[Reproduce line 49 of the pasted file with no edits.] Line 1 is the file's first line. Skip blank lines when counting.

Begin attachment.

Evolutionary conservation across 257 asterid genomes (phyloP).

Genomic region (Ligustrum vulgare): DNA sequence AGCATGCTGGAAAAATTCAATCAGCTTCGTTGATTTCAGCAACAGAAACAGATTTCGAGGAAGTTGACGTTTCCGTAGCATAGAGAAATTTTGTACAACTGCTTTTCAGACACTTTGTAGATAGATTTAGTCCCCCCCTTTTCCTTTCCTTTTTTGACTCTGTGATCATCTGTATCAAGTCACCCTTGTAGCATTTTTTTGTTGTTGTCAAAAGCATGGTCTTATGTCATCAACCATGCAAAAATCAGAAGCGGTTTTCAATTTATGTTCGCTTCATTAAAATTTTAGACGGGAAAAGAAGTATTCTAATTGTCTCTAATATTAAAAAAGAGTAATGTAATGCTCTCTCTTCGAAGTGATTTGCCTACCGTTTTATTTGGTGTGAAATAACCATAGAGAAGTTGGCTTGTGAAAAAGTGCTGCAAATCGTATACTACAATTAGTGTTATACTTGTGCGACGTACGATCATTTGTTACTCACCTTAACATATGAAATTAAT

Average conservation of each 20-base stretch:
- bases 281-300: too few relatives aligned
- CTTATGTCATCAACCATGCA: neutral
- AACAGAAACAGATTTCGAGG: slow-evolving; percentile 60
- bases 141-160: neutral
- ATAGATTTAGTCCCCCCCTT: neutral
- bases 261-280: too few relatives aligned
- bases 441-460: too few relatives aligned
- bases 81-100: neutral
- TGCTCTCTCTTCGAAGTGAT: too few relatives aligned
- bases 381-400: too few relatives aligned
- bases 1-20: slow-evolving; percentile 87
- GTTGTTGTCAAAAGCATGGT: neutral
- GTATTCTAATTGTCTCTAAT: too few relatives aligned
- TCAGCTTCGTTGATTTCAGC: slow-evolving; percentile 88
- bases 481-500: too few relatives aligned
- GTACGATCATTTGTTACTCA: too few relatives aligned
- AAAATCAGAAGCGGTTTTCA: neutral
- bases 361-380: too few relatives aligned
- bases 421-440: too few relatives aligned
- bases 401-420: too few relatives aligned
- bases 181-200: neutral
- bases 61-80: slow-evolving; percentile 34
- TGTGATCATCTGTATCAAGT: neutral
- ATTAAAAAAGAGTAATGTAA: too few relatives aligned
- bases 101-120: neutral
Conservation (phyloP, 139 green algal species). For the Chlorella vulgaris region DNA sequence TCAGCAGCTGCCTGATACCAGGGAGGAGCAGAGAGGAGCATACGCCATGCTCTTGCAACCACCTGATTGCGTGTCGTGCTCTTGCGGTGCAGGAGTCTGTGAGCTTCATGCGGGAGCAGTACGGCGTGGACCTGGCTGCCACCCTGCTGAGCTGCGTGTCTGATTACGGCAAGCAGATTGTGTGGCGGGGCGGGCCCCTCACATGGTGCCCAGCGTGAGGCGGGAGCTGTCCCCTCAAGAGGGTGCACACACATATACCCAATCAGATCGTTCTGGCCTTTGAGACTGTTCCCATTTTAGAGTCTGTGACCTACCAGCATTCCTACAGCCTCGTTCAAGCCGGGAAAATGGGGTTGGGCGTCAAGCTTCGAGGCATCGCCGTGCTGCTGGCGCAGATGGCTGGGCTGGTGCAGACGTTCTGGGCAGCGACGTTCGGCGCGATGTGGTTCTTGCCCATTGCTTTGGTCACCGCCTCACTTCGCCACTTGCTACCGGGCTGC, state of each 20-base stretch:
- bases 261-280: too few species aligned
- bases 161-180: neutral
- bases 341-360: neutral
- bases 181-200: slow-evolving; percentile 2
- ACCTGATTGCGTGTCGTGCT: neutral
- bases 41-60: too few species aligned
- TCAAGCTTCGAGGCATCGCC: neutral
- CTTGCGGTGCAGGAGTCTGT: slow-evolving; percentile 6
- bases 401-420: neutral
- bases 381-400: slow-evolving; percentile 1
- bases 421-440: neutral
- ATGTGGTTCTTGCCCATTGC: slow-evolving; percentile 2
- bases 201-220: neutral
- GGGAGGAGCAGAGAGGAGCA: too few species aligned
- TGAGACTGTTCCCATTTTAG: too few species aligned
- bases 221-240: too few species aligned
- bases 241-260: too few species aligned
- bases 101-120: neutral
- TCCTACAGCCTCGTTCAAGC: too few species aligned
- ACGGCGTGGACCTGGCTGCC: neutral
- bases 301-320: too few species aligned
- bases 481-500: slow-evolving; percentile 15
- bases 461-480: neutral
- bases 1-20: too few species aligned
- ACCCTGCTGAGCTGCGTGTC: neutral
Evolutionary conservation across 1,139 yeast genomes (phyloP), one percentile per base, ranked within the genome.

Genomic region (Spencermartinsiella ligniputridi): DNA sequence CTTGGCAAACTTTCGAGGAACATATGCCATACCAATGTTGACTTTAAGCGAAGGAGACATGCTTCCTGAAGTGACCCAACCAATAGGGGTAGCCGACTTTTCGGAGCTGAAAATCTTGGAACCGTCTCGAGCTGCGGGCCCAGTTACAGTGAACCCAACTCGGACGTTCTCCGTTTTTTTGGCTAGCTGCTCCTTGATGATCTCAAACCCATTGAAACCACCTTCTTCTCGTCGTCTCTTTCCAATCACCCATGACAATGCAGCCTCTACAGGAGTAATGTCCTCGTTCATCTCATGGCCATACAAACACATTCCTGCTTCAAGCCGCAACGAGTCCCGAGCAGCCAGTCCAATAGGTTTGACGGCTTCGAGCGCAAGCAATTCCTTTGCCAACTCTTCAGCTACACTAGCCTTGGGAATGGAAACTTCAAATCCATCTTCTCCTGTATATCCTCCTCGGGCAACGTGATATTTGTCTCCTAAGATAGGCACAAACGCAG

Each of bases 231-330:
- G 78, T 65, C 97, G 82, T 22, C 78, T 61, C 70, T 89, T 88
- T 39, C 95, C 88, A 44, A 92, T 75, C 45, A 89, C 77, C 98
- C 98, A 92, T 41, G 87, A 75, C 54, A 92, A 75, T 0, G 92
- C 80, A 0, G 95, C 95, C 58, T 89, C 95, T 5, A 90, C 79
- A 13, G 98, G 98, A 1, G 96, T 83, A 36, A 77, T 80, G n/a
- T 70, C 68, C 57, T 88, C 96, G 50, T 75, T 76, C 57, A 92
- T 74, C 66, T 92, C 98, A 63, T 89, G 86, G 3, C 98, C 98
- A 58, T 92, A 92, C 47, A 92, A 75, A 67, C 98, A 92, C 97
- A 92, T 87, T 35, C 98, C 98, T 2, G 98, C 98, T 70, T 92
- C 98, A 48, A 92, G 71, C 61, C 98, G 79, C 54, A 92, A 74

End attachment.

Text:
- ACGGCGTGGACCTGGCTGCC: neutral